However, BMI doesn't directly measure body fat, so some people, such as muscular athletes, may have a BMI in the obese category even though they don't have excess body fat. Ask your doctor if your BMI is a problem.
References Childhood obesity is a complex health issue. It occurs when a child is well above the normal or healthy weight for his or her age and height. Where people live can affect their ability to make healthy choices. Behavior Behaviors that influence excess weight gain include eating high-calorie, low-nutrient foods and beverages, not getting enough physical activity, sedentary activities such as watching television or other screen devices, medication use, and sleep routines.
In contrast, consuming a healthy diet and being physically active can help children grow as well as maintain a healthy weight throughout childhood.
Balancing energy or calories consumed from foods and beverages with the calories burned through activity plays a role in preventing excess weight gain.
In addition, eating healthy and being physically active also has other health benefits and helps to prevent chronic diseases such as type 2 diabetes, cancer, and heart disease. Use these resources to eat well and be active!
A healthy diet follows the Dietary Guidelines for Americans that emphasizes eating a variety of vegetables and fruits, whole grains, a variety of lean protein foods, and low-fat and fat-free dairy products.
It also limits eating foods and beverages with added sugars, solid fats, or sodium. The Physical Activity Guidelines for Americans recommends children aged 6 years or older do at least 60 minutes of physical activity every day.
Community Environment It can be difficult for children and parents to make healthy food choices and get enough physical activity when they are exposed to environments that do not support healthy habits. Places such as child care centers, schools, or communities can affect diet and activity through the foods and drinks they offer and the opportunities for physical activity they provide.
Other community factors that affect diet and physical activity include the affordability of healthy food options, peer and social supports, marketing and promotion, and policies that determine how a community is designed.
Consequences of Obesity More Immediate Health Risks Obesity during childhood can have a harmful effect on the body in a variety of ways. Children who have obesity are more likely to have High blood pressure and high cholesterol, which are risk factors for cardiovascular disease CVD.
Increased risk of impaired glucose tolerance, insulin resistance, and type 2 diabetes. Breathing problems, such as asthma and sleep apnea. Joint problems and musculoskeletal discomfort. Fatty liver disease, gallstones, and gastro-esophageal reflux i. Childhood obesity is also related to Psychological problems such as anxiety and depression.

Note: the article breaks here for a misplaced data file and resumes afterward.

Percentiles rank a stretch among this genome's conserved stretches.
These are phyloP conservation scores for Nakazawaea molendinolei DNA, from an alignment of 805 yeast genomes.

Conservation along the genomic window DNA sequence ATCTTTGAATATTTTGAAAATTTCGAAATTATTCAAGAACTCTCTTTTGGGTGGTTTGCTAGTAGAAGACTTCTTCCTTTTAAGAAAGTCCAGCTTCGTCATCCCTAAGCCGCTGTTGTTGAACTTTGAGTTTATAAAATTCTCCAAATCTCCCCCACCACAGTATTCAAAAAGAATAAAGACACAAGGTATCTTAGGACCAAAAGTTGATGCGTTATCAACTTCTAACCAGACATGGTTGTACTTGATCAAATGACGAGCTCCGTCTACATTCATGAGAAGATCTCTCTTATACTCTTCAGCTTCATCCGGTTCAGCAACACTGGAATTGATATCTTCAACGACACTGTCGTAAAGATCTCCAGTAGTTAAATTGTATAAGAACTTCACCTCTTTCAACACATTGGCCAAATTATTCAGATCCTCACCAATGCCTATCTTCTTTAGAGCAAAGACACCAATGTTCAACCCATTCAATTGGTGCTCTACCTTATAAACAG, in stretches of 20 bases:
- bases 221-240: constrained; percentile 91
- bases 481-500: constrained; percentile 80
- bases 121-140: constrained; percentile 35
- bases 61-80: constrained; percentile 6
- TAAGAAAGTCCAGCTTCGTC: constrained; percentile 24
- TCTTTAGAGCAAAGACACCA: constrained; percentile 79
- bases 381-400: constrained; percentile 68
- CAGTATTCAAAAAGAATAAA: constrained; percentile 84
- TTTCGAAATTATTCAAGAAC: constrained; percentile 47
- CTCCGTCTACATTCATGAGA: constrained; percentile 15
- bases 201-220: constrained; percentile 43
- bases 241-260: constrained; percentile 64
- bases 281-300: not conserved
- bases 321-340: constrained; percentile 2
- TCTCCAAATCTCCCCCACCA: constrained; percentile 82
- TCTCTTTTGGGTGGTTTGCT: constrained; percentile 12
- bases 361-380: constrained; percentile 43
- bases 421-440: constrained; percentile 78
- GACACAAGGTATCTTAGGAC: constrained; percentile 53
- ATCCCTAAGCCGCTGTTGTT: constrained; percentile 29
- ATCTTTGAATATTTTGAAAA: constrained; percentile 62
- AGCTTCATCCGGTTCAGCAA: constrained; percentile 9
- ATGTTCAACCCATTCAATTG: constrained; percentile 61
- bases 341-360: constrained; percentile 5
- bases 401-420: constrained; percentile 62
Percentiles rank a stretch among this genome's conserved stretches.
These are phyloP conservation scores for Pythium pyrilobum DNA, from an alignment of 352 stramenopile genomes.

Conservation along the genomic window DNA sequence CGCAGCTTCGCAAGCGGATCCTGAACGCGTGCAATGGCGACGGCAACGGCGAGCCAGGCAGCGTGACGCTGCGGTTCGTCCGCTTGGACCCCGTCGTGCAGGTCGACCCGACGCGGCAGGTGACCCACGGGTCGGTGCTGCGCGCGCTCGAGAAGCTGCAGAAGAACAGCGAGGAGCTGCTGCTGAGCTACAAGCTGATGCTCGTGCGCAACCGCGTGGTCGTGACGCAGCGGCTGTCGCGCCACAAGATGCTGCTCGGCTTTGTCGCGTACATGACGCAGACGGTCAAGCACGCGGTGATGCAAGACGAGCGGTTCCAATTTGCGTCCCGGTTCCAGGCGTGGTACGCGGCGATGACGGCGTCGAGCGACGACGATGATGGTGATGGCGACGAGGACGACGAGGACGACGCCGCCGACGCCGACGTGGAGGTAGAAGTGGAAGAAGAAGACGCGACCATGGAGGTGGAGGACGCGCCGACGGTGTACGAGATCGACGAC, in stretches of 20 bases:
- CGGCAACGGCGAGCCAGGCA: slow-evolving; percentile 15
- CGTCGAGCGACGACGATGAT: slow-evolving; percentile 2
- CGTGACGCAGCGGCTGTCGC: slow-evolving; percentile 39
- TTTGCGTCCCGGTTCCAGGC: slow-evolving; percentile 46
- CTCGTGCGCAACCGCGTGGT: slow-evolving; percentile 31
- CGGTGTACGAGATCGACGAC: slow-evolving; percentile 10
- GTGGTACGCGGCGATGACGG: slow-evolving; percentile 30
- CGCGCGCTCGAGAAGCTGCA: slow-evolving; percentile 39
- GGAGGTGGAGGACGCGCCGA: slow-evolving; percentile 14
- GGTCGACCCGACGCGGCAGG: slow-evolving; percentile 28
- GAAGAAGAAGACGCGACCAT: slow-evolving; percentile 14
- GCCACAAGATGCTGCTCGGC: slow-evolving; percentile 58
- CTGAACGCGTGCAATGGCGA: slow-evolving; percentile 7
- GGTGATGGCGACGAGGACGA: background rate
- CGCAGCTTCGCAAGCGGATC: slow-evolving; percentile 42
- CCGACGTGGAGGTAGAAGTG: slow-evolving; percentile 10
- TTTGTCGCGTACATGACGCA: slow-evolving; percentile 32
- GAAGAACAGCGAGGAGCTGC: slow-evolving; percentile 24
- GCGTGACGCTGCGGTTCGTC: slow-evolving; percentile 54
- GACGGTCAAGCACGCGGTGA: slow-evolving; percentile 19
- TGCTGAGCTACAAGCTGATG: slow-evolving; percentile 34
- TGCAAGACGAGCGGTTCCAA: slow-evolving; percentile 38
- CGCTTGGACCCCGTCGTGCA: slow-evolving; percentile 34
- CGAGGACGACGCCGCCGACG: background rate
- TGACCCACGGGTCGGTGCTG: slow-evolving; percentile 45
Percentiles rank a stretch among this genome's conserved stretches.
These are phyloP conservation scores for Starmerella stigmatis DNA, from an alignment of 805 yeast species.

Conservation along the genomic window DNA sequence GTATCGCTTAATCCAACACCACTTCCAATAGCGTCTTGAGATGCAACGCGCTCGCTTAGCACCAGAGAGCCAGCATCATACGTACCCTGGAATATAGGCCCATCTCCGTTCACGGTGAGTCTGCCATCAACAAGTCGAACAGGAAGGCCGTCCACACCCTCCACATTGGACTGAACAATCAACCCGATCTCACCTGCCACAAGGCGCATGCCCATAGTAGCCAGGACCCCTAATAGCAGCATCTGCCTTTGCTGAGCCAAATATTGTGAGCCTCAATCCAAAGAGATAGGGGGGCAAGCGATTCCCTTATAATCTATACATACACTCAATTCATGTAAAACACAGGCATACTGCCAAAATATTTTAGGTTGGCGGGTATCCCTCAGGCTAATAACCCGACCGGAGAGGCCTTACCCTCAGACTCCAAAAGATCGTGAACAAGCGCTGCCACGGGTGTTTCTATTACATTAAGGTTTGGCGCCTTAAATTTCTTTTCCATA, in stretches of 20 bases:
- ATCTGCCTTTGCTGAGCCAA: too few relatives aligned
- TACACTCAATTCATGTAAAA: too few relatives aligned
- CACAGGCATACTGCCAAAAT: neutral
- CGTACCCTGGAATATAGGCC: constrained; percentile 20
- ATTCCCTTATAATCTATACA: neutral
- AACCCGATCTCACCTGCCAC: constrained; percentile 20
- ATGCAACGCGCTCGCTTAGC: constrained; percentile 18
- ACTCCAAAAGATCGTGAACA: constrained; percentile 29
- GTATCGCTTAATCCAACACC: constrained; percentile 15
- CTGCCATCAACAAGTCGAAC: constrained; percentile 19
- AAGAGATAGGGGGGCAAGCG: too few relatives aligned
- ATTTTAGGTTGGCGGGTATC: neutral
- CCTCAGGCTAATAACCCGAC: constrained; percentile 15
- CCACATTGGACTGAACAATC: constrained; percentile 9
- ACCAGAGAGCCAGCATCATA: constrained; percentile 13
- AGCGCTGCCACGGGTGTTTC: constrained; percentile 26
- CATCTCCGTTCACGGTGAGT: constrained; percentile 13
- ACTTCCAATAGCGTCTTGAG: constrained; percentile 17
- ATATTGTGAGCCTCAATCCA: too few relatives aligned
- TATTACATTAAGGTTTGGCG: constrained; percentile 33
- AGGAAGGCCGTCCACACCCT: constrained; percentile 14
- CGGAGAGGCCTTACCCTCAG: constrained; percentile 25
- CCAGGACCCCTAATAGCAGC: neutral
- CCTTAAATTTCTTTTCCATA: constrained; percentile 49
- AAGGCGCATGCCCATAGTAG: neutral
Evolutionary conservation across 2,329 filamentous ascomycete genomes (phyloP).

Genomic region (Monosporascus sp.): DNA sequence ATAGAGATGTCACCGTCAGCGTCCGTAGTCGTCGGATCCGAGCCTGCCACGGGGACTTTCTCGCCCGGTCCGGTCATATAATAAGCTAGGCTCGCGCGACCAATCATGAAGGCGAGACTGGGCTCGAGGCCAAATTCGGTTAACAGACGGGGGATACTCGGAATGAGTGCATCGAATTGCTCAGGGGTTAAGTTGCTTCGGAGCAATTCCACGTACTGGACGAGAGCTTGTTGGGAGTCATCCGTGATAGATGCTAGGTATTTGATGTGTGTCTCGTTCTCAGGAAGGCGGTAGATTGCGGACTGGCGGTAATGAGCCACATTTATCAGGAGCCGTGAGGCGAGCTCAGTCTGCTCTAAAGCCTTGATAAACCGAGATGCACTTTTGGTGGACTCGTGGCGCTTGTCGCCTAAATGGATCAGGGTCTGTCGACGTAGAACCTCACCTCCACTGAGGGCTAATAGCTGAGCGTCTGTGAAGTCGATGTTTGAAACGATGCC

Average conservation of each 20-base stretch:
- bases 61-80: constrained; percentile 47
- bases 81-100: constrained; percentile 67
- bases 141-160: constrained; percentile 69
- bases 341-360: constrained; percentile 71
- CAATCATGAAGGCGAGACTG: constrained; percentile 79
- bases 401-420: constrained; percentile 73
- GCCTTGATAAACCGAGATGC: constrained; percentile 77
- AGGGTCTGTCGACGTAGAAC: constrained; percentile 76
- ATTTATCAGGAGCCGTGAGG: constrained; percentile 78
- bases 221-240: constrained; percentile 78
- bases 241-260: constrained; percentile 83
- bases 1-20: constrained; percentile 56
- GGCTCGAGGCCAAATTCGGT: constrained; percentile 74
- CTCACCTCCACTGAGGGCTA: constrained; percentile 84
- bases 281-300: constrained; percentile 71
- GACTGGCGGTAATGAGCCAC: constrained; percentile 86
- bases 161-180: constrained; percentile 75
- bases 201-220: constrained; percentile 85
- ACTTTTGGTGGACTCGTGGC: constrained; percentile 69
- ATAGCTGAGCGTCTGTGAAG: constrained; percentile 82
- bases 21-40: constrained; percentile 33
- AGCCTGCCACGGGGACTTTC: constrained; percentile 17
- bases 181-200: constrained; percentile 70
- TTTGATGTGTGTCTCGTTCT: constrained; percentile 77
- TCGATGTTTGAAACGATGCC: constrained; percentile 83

Low self-esteem and lower self-reported quality of life. Social problems such as bullying and stigma. Future Health Risks Children who have obesity are more likely to become adults with obesity.
Childhood obesity and cardiovascular dysfunction.
J Am Coll Cardiol. Childhood obesity and risk of the adult metabolic syndrome: Int J Obes Lond.With all three, your body can't make or use insulin. One of every four people with diabetes doesn't know they have it. That amounts to about 7 million Americans. Individual behaviors and environmental factors can contribute to excess caloric intake and inadequate amounts of physical activity.
The current high rates of obesity have been attributed to, in part, increased snacking and eating away from home, larger portion sizes, greater exposure to food advertising, limited access to physical activity opportunities, and labor-saving technological advances (Duffey & Popkin, .
Childhood obesity is a complex health issue. It occurs when a child is well above the normal or healthy weight for his or her age and height.
The causes of excess weight gain in young people are similar to those in adults, including factors such as a person’s behavior and genetics. one factor that contributes to an individual being overweight. Understanding contributing factors will assist in serving the needs of obese individuals as well as in prioritizing soci-.
Obesity is a complex health issue to address. Obesity results from a combination of causes and contributing factors, including individual factors such as behavior and genetics.
Behaviors can include dietary patterns, physical activity, inactivity, medication use, and other exposures. Many people don't know they have diabetes or at risk of getting it. WebMD explains the risk factors for type 1, type 2 and gestational diabetes. Obesity or being overweight.